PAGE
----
“I think it’s partially because it gives an instant reward. It’s not like going out, having an awful experience, and getting praise after. It’s going out and getting that instant positive affirmation that makes going outside a good experience. I guess most people get that with being social or doing other activities.”

 

Of course the exercise is a side effect of playing Pokémon Go, which is at its core an incredibly fun way  to try and see if you can “catch ‘em all”. It brings back a sense of nostalgia, childhood wonder, and lets players explore their environment.

Now, if someone can help me find a Pikachu in Spokane, that would be amazing.

-Matt Grebe & Rachael Chambers, CHAS Health Communications Team

Hello November! Tips for a festively healthy fall.

Gobble, Gobble!

The turkey has spoken and November is in!

Turkey

  1. Brr, It’s Cold Out There

As colder weather approaches, remember to layer up and keep warm. Use earmuffs to protect your ears, and gloves or mittens to protect your hands as flu season is very much upon us. If you haven’t already received your flu shot, stop by your local retail pharmacy or doctor’s office and keep those germs at bay by continuing to wash your hands throughout the day. No one likes a sick turkey!

  1. Be Thankful

Thanksgiving is right around the corner. We all love a holiday meal with our families – a warm turkey or ham just out of the oven, mashed potatoes covered in creamy gravy, stuffing and don’t forget those veggies – just remember to show your thanks to your body by maintaining a healthy diet through the holidays.

  1. Friendship Never Gets Old

As the days get shorter with the new season, it’s important to remember to use the buddy system when walking or biking to and from places. Carpooling is also a great way to save on gas and help keep the environment healthy! Make new friends, and keep the old.

  1. Get Up and Get Out

Stay healthy by getting regular exercise and spending time with family. Go outside during half-times and toss the ball around; do a little jig when your team makes a touchdown; or even join your family on a stroll through the park while you pick out your favorite leaves. Whatever it may be, doing 30 minutes of regular exercise will keep your mind, body and heart happy and strong!

  1. Take Care of Your Teeth

As you just spent weeks eating all of your Halloween candy, your teeth are certainly feeling it. Be sure to brush and floss at least twice daily, and especially after eating that delicious kettle corn you’ve been looking forward to. Avoid chewing on kernels as they can get stuck in your gums and cause discomfort, tooth breakage, and sometimes even infection.

Author: Katiah Peterson

Eating Disorder Awareness

In the United States, 20 million women and 10 million men suffer from an eating disorder at some point in their life. Eating disorders are serious, potentially life-threatening conditions that affect a person’s emotional and physical health.

February 22-28, 2015 is National Eating Disorders Awareness Week. The goal of National Eating Disorders Awareness Week is to highlight the seriousness of eating disorders and to improve general public understanding of the causes, triggers, and treatments available for eating disorders. Increasing awareness and access to valuable resources can encourage early detection and interventions.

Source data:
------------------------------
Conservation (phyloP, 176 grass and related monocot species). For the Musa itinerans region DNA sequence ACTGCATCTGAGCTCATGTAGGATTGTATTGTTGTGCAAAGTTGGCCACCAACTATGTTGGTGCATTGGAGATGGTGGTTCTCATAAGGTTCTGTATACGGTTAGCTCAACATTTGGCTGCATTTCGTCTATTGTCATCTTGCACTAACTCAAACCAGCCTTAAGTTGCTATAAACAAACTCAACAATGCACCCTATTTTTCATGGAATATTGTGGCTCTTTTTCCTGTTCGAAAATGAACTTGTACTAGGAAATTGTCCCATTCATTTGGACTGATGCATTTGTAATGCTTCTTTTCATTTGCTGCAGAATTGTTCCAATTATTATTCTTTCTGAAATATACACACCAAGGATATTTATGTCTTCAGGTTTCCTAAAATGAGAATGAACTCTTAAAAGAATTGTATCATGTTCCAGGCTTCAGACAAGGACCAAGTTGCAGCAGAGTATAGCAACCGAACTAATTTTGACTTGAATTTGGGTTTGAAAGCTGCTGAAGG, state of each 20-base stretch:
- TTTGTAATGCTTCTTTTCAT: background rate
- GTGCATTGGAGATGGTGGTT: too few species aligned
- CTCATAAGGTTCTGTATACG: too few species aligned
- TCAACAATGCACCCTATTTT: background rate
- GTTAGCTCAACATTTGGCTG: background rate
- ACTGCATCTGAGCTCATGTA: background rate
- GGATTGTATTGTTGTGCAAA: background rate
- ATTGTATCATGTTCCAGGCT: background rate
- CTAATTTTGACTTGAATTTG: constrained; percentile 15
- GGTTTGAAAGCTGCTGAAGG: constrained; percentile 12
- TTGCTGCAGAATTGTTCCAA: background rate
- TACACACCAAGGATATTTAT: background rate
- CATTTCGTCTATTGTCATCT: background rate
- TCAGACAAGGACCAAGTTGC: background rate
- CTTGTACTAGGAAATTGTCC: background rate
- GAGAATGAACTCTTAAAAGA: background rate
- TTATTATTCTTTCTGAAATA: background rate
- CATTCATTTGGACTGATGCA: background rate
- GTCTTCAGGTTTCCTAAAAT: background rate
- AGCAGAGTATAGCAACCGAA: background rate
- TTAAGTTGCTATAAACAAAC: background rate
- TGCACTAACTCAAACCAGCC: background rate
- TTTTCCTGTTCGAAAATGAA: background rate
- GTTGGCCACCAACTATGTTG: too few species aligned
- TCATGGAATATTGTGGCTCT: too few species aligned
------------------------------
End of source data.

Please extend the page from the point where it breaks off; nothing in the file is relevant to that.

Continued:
The theme for this years’ National Eating Disorders Awareness Week is “I Had No Idea”. This theme hopes to recognize that early intervention is crucial and spotlight the diversity of those affected by eating disorders (men and women alike of all ages). Early intervention is a key component because it often increases the chances of a full recovery for those who seek professional help.

black-and-white-girl-magazine-2936

The most common eating disorders are anorexia nervosa, bulimia nervosa, binge eating disorders, or other specified eating or feeding disorders. Identifying the early signs or symptoms of an eating disorder can greatly impact the course for recovery. Learn more about the warning signs of eating disorders below.

Anorexia Nervosa

Anorexia nervosa is characterized by self-starvation and extreme weight loss. This deprives the body of important nutrients that it needs for proper functioning. Health consequences from anorexia nervosa may include slow heart rate, low blood pressure, severe dehydration, and fatigue or fainting. Some of the warning signs of anorexia nervosa are:

  • Extreme or dramatic weight loss
  • Overly occupied with weight, calories, and food
  • Severe food restrictions (refuses to eat certain food groups or types of food)
  • Often comments about appearance related to weight  and exhibits anxiety related to weight
  • May develop food rituals (how many bites to eat or chewing each piece a specific number of times)
  • Avoids meal times and situations that involve food
  • Excessive exercise routines
  • Withdrawal from friends, family, and usual activities

Bulimia Nervosa

Bulimia nervosa is characterized by a cycle of binging and compensatory behaviors, such as self-induced vomiting or the use of laxatives. Electrolyte imbalances, tooth decay, esophageal inflammation, and possible gastric rupture are just a few of the health consequences of bulimia nervosa. Some of the warning signs can be:

  • Sudden disappearance of large amounts of food (or finding wrappers or containers from foods)
  • Frequent bathroom trips with or without the smell of vomiting or evidence of laxatives (packaging from laxatives)